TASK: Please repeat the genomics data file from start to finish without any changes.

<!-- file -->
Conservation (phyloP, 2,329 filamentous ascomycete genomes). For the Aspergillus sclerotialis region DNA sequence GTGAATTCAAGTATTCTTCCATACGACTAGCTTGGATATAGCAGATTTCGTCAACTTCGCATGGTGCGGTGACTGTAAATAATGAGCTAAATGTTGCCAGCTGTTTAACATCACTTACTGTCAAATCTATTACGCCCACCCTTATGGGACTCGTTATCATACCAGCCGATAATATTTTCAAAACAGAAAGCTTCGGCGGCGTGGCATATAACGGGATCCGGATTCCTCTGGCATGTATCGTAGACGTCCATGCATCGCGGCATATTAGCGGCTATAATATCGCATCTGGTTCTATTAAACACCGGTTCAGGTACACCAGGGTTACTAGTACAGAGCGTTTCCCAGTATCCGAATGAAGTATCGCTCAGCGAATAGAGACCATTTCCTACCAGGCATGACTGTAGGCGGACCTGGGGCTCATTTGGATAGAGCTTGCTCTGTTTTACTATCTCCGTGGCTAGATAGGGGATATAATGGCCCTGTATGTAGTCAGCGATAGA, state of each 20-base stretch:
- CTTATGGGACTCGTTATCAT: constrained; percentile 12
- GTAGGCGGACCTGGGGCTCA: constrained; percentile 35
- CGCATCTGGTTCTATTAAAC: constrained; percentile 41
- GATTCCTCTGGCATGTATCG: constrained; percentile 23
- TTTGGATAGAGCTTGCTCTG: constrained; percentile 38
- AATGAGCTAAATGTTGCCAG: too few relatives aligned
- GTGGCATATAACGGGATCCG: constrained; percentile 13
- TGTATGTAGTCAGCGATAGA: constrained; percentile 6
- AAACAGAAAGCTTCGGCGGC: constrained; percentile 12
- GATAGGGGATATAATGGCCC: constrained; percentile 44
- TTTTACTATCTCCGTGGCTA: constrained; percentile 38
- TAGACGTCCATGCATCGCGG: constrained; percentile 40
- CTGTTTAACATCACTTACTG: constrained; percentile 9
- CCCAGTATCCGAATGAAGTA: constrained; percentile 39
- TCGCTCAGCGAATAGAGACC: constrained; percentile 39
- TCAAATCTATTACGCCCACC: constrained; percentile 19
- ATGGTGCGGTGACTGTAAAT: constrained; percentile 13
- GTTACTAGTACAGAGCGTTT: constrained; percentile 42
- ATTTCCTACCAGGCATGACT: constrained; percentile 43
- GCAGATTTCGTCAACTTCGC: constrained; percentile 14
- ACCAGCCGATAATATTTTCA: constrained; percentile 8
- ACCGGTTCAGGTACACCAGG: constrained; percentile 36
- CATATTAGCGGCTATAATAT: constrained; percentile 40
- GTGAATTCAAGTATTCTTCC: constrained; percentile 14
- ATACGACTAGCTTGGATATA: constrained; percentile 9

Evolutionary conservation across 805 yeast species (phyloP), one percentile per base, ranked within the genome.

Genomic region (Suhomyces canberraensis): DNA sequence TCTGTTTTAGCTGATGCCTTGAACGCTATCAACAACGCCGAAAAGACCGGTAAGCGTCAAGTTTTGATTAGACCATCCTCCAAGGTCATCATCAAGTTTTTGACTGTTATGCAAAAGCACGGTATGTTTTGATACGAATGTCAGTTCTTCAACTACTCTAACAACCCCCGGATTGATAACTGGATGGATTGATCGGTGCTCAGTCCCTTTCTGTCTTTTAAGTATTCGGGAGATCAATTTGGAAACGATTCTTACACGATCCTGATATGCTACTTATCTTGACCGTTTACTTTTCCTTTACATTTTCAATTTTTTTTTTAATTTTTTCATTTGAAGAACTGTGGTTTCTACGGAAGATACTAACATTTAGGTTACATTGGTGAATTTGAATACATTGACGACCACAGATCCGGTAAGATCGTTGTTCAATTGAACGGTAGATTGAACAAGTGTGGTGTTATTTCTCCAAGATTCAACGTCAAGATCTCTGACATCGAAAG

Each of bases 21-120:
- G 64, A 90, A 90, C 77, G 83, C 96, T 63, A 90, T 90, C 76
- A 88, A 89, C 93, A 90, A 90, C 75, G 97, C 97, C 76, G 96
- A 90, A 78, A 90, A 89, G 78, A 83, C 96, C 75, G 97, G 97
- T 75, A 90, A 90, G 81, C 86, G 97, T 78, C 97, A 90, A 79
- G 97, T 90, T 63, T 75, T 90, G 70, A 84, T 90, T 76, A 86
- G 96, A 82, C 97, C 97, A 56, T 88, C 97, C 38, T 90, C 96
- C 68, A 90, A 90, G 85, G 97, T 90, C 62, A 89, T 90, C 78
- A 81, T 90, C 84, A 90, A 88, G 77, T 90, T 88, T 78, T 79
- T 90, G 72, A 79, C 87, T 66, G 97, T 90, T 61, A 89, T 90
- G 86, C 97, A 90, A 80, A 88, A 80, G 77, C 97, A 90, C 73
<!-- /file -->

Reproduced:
Conservation (phyloP, 2,329 filamentous ascomycete genomes). For the Aspergillus sclerotialis region DNA sequence GTGAATTCAAGTATTCTTCCATACGACTAGCTTGGATATAGCAGATTTCGTCAACTTCGCATGGTGCGGTGACTGTAAATAATGAGCTAAATGTTGCCAGCTGTTTAACATCACTTACTGTCAAATCTATTACGCCCACCCTTATGGGACTCGTTATCATACCAGCCGATAATATTTTCAAAACAGAAAGCTTCGGCGGCGTGGCATATAACGGGATCCGGATTCCTCTGGCATGTATCGTAGACGTCCATGCATCGCGGCATATTAGCGGCTATAATATCGCATCTGGTTCTATTAAACACCGGTTCAGGTACACCAGGGTTACTAGTACAGAGCGTTTCCCAGTATCCGAATGAAGTATCGCTCAGCGAATAGAGACCATTTCCTACCAGGCATGACTGTAGGCGGACCTGGGGCTCATTTGGATAGAGCTTGCTCTGTTTTACTATCTCCGTGGCTAGATAGGGGATATAATGGCCCTGTATGTAGTCAGCGATAGA, state of each 20-base stretch:
- CTTATGGGACTCGTTATCAT: constrained; percentile 12
- GTAGGCGGACCTGGGGCTCA: constrained; percentile 35
- CGCATCTGGTTCTATTAAAC: constrained; percentile 41
- GATTCCTCTGGCATGTATCG: constrained; percentile 23
- TTTGGATAGAGCTTGCTCTG: constrained; percentile 38
- AATGAGCTAAATGTTGCCAG: too few relatives aligned
- GTGGCATATAACGGGATCCG: constrained; percentile 13
- TGTATGTAGTCAGCGATAGA: constrained; percentile 6
- AAACAGAAAGCTTCGGCGGC: constrained; percentile 12
- GATAGGGGATATAATGGCCC: constrained; percentile 44
- TTTTACTATCTCCGTGGCTA: constrained; percentile 38
- TAGACGTCCATGCATCGCGG: constrained; percentile 40
- CTGTTTAACATCACTTACTG: constrained; percentile 9
- CCCAGTATCCGAATGAAGTA: constrained; percentile 39
- TCGCTCAGCGAATAGAGACC: constrained; percentile 39
- TCAAATCTATTACGCCCACC: constrained; percentile 19
- ATGGTGCGGTGACTGTAAAT: constrained; percentile 13
- GTTACTAGTACAGAGCGTTT: constrained; percentile 42
- ATTTCCTACCAGGCATGACT: constrained; percentile 43
- GCAGATTTCGTCAACTTCGC: constrained; percentile 14
- ACCAGCCGATAATATTTTCA: constrained; percentile 8
- ACCGGTTCAGGTACACCAGG: constrained; percentile 36
- CATATTAGCGGCTATAATAT: constrained; percentile 40
- GTGAATTCAAGTATTCTTCC: constrained; percentile 14
- ATACGACTAGCTTGGATATA: constrained; percentile 9

Evolutionary conservation across 805 yeast species (phyloP), one percentile per base, ranked within the genome.

Genomic region (Suhomyces canberraensis): DNA sequence TCTGTTTTAGCTGATGCCTTGAACGCTATCAACAACGCCGAAAAGACCGGTAAGCGTCAAGTTTTGATTAGACCATCCTCCAAGGTCATCATCAAGTTTTTGACTGTTATGCAAAAGCACGGTATGTTTTGATACGAATGTCAGTTCTTCAACTACTCTAACAACCCCCGGATTGATAACTGGATGGATTGATCGGTGCTCAGTCCCTTTCTGTCTTTTAAGTATTCGGGAGATCAATTTGGAAACGATTCTTACACGATCCTGATATGCTACTTATCTTGACCGTTTACTTTTCCTTTACATTTTCAATTTTTTTTTTAATTTTTTCATTTGAAGAACTGTGGTTTCTACGGAAGATACTAACATTTAGGTTACATTGGTGAATTTGAATACATTGACGACCACAGATCCGGTAAGATCGTTGTTCAATTGAACGGTAGATTGAACAAGTGTGGTGTTATTTCTCCAAGATTCAACGTCAAGATCTCTGACATCGAAAG

Each of bases 21-120:
- G 64, A 90, A 90, C 77, G 83, C 96, T 63, A 90, T 90, C 76
- A 88, A 89, C 93, A 90, A 90, C 75, G 97, C 97, C 76, G 96
- A 90, A 78, A 90, A 89, G 78, A 83, C 96, C 75, G 97, G 97
- T 75, A 90, A 90, G 81, C 86, G 97, T 78, C 97, A 90, A 79
- G 97, T 90, T 63, T 75, T 90, G 70, A 84, T 90, T 76, A 86
- G 96, A 82, C 97, C 97, A 56, T 88, C 97, C 38, T 90, C 96
- C 68, A 90, A 90, G 85, G 97, T 90, C 62, A 89, T 90, C 78
- A 81, T 90, C 84, A 90, A 88, G 77, T 90, T 88, T 78, T 79
- T 90, G 72, A 79, C 87, T 66, G 97, T 90, T 61, A 89, T 90
- G 86, C 97, A 90, A 80, A 88, A 80, G 77, C 97, A 90, C 73